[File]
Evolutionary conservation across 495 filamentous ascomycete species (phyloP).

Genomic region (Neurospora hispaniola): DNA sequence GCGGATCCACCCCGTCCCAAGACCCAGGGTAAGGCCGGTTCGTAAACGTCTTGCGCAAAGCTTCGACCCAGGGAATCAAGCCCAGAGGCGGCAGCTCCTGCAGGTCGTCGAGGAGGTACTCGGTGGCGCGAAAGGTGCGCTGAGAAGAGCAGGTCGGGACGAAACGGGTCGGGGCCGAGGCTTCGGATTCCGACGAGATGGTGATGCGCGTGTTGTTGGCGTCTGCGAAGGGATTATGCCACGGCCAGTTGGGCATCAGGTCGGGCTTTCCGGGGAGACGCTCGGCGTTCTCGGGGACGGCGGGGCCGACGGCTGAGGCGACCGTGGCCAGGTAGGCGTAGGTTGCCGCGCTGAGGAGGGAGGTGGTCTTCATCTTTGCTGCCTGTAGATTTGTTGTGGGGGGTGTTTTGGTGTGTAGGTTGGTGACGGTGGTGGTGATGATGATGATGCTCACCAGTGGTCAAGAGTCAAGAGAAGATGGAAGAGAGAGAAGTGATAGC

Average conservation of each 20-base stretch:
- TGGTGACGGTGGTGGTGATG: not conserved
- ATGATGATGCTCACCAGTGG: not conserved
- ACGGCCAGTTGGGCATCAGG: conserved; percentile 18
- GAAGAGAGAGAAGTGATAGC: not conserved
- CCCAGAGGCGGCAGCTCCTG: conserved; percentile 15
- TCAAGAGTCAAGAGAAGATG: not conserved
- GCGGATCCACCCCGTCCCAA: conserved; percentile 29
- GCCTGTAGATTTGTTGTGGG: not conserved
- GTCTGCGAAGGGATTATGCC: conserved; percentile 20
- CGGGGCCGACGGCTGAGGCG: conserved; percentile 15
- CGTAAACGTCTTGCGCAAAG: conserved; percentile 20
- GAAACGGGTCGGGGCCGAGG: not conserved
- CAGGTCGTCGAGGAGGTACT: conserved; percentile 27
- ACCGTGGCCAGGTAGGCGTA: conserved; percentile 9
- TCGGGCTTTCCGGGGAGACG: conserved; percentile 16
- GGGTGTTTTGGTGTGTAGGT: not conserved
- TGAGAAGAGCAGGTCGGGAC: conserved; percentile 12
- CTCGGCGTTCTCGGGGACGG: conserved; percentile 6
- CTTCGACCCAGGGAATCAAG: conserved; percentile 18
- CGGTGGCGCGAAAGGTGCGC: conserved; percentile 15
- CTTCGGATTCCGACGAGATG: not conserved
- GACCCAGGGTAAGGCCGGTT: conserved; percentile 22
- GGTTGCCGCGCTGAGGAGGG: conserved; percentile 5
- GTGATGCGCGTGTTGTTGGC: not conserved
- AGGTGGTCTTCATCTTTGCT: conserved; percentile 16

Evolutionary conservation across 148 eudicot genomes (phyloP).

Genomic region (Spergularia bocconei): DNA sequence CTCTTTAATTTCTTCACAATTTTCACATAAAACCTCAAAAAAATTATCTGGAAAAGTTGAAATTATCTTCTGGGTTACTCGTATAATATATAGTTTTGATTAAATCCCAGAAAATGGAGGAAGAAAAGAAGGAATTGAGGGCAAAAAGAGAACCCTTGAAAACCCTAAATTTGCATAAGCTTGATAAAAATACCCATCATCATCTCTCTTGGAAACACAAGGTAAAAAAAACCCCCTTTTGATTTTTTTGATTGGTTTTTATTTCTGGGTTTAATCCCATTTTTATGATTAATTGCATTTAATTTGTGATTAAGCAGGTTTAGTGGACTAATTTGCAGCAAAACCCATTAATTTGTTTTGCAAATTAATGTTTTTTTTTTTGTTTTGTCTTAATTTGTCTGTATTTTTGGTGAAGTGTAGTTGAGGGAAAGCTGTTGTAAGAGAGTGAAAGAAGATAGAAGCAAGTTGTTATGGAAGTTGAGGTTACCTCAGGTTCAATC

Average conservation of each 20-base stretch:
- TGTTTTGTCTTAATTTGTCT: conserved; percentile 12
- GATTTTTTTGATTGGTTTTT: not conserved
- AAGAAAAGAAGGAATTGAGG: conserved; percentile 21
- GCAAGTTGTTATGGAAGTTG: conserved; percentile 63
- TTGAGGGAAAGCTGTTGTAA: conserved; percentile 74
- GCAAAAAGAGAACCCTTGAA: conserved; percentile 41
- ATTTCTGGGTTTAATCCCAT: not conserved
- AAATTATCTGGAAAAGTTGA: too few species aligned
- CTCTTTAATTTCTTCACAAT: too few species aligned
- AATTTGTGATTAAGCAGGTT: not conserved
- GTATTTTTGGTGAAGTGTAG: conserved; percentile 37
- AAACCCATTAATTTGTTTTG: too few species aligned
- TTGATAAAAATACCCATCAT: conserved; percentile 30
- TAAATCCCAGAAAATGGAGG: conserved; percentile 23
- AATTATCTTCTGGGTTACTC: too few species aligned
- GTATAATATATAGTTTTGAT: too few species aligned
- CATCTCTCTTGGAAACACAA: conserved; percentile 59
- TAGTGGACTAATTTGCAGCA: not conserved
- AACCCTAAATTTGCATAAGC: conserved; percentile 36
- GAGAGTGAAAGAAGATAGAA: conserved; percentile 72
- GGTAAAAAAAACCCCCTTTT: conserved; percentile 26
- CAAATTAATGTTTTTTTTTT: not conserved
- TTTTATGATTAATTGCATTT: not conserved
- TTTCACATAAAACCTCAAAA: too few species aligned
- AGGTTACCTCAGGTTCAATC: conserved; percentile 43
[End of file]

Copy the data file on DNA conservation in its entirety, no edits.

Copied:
Evolutionary conservation across 495 filamentous ascomycete species (phyloP).

Genomic region (Neurospora hispaniola): DNA sequence GCGGATCCACCCCGTCCCAAGACCCAGGGTAAGGCCGGTTCGTAAACGTCTTGCGCAAAGCTTCGACCCAGGGAATCAAGCCCAGAGGCGGCAGCTCCTGCAGGTCGTCGAGGAGGTACTCGGTGGCGCGAAAGGTGCGCTGAGAAGAGCAGGTCGGGACGAAACGGGTCGGGGCCGAGGCTTCGGATTCCGACGAGATGGTGATGCGCGTGTTGTTGGCGTCTGCGAAGGGATTATGCCACGGCCAGTTGGGCATCAGGTCGGGCTTTCCGGGGAGACGCTCGGCGTTCTCGGGGACGGCGGGGCCGACGGCTGAGGCGACCGTGGCCAGGTAGGCGTAGGTTGCCGCGCTGAGGAGGGAGGTGGTCTTCATCTTTGCTGCCTGTAGATTTGTTGTGGGGGGTGTTTTGGTGTGTAGGTTGGTGACGGTGGTGGTGATGATGATGATGCTCACCAGTGGTCAAGAGTCAAGAGAAGATGGAAGAGAGAGAAGTGATAGC

Average conservation of each 20-base stretch:
- TGGTGACGGTGGTGGTGATG: not conserved
- ATGATGATGCTCACCAGTGG: not conserved
- ACGGCCAGTTGGGCATCAGG: conserved; percentile 18
- GAAGAGAGAGAAGTGATAGC: not conserved
- CCCAGAGGCGGCAGCTCCTG: conserved; percentile 15
- TCAAGAGTCAAGAGAAGATG: not conserved
- GCGGATCCACCCCGTCCCAA: conserved; percentile 29
- GCCTGTAGATTTGTTGTGGG: not conserved
- GTCTGCGAAGGGATTATGCC: conserved; percentile 20
- CGGGGCCGACGGCTGAGGCG: conserved; percentile 15
- CGTAAACGTCTTGCGCAAAG: conserved; percentile 20
- GAAACGGGTCGGGGCCGAGG: not conserved
- CAGGTCGTCGAGGAGGTACT: conserved; percentile 27
- ACCGTGGCCAGGTAGGCGTA: conserved; percentile 9
- TCGGGCTTTCCGGGGAGACG: conserved; percentile 16
- GGGTGTTTTGGTGTGTAGGT: not conserved
- TGAGAAGAGCAGGTCGGGAC: conserved; percentile 12
- CTCGGCGTTCTCGGGGACGG: conserved; percentile 6
- CTTCGACCCAGGGAATCAAG: conserved; percentile 18
- CGGTGGCGCGAAAGGTGCGC: conserved; percentile 15
- CTTCGGATTCCGACGAGATG: not conserved
- GACCCAGGGTAAGGCCGGTT: conserved; percentile 22
- GGTTGCCGCGCTGAGGAGGG: conserved; percentile 5
- GTGATGCGCGTGTTGTTGGC: not conserved
- AGGTGGTCTTCATCTTTGCT: conserved; percentile 16

Evolutionary conservation across 148 eudicot genomes (phyloP).

Genomic region (Spergularia bocconei): DNA sequence CTCTTTAATTTCTTCACAATTTTCACATAAAACCTCAAAAAAATTATCTGGAAAAGTTGAAATTATCTTCTGGGTTACTCGTATAATATATAGTTTTGATTAAATCCCAGAAAATGGAGGAAGAAAAGAAGGAATTGAGGGCAAAAAGAGAACCCTTGAAAACCCTAAATTTGCATAAGCTTGATAAAAATACCCATCATCATCTCTCTTGGAAACACAAGGTAAAAAAAACCCCCTTTTGATTTTTTTGATTGGTTTTTATTTCTGGGTTTAATCCCATTTTTATGATTAATTGCATTTAATTTGTGATTAAGCAGGTTTAGTGGACTAATTTGCAGCAAAACCCATTAATTTGTTTTGCAAATTAATGTTTTTTTTTTTGTTTTGTCTTAATTTGTCTGTATTTTTGGTGAAGTGTAGTTGAGGGAAAGCTGTTGTAAGAGAGTGAAAGAAGATAGAAGCAAGTTGTTATGGAAGTTGAGGTTACCTCAGGTTCAATC

Average conservation of each 20-base stretch:
- TGTTTTGTCTTAATTTGTCT: conserved; percentile 12
- GATTTTTTTGATTGGTTTTT: not conserved
- AAGAAAAGAAGGAATTGAGG: conserved; percentile 21
- GCAAGTTGTTATGGAAGTTG: conserved; percentile 63
- TTGAGGGAAAGCTGTTGTAA: conserved; percentile 74
- GCAAAAAGAGAACCCTTGAA: conserved; percentile 41
- ATTTCTGGGTTTAATCCCAT: not conserved
- AAATTATCTGGAAAAGTTGA: too few species aligned
- CTCTTTAATTTCTTCACAAT: too few species aligned
- AATTTGTGATTAAGCAGGTT: not conserved
- GTATTTTTGGTGAAGTGTAG: conserved; percentile 37
- AAACCCATTAATTTGTTTTG: too few species aligned
- TTGATAAAAATACCCATCAT: conserved; percentile 30
- TAAATCCCAGAAAATGGAGG: conserved; percentile 23
- AATTATCTTCTGGGTTACTC: too few species aligned
- GTATAATATATAGTTTTGAT: too few species aligned
- CATCTCTCTTGGAAACACAA: conserved; percentile 59
- TAGTGGACTAATTTGCAGCA: not conserved
- AACCCTAAATTTGCATAAGC: conserved; percentile 36
- GAGAGTGAAAGAAGATAGAA: conserved; percentile 72
- GGTAAAAAAAACCCCCTTTT: conserved; percentile 26
- CAAATTAATGTTTTTTTTTT: not conserved
- TTTTATGATTAATTGCATTT: not conserved
- TTTCACATAAAACCTCAAAA: too few species aligned
- AGGTTACCTCAGGTTCAATC: conserved; percentile 43